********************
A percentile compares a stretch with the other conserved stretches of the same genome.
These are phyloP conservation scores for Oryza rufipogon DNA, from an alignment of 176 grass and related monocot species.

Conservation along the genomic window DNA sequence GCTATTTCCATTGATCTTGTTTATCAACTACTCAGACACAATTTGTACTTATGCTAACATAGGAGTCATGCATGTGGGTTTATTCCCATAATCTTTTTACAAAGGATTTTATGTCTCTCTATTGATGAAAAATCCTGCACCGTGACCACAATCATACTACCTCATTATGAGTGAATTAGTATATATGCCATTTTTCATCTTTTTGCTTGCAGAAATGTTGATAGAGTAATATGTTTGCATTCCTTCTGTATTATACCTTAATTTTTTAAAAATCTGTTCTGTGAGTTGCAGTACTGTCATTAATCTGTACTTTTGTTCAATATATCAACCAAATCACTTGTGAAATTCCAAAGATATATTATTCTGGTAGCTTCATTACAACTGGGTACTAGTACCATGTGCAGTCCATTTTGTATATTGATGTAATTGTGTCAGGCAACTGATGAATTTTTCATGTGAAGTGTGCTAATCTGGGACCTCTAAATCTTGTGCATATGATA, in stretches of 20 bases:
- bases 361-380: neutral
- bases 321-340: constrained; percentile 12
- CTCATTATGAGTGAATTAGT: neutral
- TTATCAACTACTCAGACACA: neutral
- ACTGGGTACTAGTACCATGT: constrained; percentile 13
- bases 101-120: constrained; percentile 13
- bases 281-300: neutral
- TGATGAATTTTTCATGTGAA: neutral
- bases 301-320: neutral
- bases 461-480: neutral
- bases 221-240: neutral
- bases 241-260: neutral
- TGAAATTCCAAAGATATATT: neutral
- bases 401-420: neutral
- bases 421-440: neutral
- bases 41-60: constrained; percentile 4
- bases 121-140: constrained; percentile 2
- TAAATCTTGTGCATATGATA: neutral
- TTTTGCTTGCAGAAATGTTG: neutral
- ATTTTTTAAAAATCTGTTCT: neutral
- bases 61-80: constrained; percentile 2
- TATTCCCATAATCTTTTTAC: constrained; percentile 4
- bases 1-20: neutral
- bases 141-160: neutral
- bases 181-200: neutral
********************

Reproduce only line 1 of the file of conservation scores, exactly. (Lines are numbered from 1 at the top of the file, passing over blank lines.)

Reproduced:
A percentile compares a stretch with the other conserved stretches of the same genome.